Enter your email address and start getting breaking law firm and legal news right now!
|Free Market Evaluation - Send us your resume and we will give you free feedback|
Texas House Passes Broad Restrictions on Abortions View Count: 380
Wendy Davies will now need to do another filibuster, but would it work this time?
On Tuesday, the Texas House of Representatives approved by 98-49 a number of abortion restrictions. The final vote is expected on Wednesday. Previously, however, the House had approved the same proposal including a ban after 20 weeks of pregnancy, but the bill failed to clear in Senate after Democratic Senator Wendy Davis held a quite historic 11-hour filibuster.
Texas Governor Rick Perry called lawmakers to Austin for a second special session for reconsidering the proposal. Since the second special session began on July 1, thousands of people have been holding rallies at the Capitol.
Following Tuesday’s vote, opponents of the bill cheered the lawmakers who had opposed.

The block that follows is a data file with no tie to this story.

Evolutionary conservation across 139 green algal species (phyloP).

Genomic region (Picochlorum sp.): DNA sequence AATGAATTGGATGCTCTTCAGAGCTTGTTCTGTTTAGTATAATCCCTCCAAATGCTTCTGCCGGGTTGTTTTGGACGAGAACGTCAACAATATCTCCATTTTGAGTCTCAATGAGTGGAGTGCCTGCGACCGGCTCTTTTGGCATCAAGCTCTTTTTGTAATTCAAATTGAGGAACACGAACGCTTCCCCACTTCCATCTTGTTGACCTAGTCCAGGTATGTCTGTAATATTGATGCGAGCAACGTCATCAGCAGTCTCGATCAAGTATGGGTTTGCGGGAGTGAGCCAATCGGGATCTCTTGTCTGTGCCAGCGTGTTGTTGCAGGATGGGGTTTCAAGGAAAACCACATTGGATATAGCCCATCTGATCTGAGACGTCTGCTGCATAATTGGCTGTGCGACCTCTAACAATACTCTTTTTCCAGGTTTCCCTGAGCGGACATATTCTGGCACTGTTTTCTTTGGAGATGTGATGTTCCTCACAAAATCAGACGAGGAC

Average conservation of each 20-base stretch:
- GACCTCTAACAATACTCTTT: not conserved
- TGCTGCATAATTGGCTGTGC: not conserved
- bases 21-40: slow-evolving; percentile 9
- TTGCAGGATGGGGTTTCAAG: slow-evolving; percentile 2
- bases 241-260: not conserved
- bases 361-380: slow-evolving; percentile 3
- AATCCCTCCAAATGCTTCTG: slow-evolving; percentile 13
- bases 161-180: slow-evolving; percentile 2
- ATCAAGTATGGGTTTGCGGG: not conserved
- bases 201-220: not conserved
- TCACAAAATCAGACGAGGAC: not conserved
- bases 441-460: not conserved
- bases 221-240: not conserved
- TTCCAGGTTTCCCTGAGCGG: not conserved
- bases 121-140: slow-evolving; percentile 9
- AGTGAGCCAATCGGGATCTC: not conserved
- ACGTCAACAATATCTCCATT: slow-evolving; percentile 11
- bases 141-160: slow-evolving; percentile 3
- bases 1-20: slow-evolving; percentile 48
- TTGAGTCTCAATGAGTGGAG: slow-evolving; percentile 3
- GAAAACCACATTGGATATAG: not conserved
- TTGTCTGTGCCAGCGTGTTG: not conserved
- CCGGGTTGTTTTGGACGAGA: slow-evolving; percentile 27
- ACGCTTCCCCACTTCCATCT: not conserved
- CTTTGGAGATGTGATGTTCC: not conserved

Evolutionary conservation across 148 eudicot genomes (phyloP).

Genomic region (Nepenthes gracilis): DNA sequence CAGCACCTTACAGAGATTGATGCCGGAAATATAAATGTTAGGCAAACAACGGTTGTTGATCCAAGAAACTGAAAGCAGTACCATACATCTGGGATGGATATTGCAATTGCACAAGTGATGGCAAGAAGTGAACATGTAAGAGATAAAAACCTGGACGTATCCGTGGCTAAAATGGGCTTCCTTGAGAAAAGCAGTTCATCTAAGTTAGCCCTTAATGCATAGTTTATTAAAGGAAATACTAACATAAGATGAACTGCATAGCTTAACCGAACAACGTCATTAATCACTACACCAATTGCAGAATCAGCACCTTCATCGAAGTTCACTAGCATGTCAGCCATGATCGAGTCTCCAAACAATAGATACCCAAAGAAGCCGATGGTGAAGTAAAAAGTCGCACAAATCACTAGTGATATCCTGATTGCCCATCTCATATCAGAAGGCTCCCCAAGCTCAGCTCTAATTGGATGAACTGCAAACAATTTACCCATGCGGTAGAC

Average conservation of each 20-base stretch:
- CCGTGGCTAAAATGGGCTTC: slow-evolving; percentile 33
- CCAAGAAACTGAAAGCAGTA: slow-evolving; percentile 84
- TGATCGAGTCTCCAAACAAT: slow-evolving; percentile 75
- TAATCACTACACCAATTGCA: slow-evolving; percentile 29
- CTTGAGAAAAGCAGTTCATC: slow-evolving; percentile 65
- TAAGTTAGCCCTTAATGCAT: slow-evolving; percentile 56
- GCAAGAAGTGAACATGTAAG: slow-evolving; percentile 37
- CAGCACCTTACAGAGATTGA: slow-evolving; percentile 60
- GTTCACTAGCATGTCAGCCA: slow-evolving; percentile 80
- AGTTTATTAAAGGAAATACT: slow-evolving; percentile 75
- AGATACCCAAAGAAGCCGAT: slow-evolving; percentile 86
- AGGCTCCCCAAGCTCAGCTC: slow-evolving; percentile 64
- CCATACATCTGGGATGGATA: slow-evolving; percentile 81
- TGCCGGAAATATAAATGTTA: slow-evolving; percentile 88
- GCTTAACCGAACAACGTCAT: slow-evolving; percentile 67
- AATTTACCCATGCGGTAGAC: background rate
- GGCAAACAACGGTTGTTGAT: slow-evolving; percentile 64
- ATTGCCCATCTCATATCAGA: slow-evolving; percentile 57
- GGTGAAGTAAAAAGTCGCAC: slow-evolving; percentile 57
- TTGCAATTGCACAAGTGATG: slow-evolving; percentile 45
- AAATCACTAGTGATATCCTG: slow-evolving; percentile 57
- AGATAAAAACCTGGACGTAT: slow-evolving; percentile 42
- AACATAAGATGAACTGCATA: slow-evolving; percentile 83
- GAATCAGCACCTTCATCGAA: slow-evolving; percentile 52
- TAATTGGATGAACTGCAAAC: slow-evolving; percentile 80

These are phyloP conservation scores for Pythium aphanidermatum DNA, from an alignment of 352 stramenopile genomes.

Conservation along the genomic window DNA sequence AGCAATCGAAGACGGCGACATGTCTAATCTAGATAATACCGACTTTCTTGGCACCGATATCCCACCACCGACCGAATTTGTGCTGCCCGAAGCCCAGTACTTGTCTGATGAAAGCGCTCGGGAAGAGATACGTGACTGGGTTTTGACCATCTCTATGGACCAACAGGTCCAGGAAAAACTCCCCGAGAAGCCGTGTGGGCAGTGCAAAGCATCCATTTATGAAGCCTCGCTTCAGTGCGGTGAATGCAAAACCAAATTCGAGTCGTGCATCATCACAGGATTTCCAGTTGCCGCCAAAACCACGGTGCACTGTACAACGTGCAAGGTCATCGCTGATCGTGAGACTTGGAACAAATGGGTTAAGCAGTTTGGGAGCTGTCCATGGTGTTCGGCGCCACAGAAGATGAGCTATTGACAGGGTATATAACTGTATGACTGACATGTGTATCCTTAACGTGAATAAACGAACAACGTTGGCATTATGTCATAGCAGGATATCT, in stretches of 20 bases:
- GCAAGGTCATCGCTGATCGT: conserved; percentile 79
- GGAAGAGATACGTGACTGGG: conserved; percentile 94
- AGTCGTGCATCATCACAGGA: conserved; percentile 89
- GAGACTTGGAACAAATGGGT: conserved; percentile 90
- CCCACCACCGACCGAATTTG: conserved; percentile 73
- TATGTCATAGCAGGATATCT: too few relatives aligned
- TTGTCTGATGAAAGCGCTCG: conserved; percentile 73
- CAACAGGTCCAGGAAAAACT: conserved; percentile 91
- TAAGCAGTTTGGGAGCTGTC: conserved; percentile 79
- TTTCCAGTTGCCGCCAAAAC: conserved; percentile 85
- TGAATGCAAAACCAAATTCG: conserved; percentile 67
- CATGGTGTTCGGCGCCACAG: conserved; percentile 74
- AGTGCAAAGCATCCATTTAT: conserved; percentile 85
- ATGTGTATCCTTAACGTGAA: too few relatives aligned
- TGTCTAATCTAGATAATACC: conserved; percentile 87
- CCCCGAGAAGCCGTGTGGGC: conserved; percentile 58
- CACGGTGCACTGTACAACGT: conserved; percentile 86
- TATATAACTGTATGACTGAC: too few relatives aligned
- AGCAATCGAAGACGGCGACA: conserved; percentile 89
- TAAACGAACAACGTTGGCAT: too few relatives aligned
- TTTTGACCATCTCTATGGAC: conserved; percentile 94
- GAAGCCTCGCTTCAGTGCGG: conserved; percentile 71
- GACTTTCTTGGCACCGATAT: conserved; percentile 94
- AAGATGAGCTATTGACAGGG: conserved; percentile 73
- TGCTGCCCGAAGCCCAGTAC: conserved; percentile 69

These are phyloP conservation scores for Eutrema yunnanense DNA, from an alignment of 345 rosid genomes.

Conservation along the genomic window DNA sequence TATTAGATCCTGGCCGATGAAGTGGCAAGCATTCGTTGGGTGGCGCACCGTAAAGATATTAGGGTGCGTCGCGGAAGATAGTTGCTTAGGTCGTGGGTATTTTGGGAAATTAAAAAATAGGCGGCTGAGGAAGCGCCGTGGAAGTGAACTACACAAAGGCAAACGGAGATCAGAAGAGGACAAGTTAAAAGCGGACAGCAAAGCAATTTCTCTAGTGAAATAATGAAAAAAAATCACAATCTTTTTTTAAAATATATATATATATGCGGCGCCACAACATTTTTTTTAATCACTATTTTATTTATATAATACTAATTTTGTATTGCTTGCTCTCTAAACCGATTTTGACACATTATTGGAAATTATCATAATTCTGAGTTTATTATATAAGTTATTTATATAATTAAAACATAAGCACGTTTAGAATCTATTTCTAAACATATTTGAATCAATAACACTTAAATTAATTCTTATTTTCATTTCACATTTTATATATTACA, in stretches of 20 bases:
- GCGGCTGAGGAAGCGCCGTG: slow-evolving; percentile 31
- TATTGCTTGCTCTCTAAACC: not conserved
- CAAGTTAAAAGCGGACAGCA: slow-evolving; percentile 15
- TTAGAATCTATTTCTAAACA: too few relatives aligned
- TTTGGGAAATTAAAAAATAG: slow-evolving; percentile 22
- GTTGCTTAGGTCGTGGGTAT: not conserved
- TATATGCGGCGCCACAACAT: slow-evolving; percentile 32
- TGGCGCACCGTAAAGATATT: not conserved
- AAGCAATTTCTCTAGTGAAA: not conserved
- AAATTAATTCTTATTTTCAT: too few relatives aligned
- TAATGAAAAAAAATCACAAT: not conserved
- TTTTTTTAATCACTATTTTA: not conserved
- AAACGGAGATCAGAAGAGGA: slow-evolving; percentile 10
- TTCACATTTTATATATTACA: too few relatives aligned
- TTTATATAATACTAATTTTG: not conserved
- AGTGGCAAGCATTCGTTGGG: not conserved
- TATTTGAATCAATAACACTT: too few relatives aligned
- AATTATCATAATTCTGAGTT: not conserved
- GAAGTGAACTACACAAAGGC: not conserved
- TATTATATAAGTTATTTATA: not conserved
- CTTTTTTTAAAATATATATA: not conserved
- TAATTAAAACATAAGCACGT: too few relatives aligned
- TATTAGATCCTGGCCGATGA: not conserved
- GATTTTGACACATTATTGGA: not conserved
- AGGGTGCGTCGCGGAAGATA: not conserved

During a day of emotional debate Representative Jason Villalba, a Republican expecting a baby boy showed his colleagues a sonogram of his “son” and said “We fight this fight because of innocent human life.”
The ban on abortions after 20 weeks of pregnancy assumes that fetuses start feeling pain after 20 weeks. The research on which the assumption is based has been challenged by those who hold the research as insufficient. However, the 20-week provision has been accepted in one version or another by at least a dozen states.
The Texas law differs from similar versions in that it doesn’t provide exemption to victims of rape or incest. Representative Senfronia Thompson, a Democrat who opposed the bill said, “I don’t think that you want to traumatize (a) young woman by making her carry a child that her stepfather has impregnated her with, or her father.” Thompson tried unsuccessfully to incorporate an amendment to exempt victims of rape or incest from the abortion ban after 20 weeks of pregnancy.
Planned Parenthood said that the new restrictions, if made law, would cause 36 out of their 42 abortion clinics in Texas to close. However, the author of the bill, Republican Jodie Laubenberg said no such facility would be compelled to close.Texas House Passes Broad Restrictions on Abortions by Scott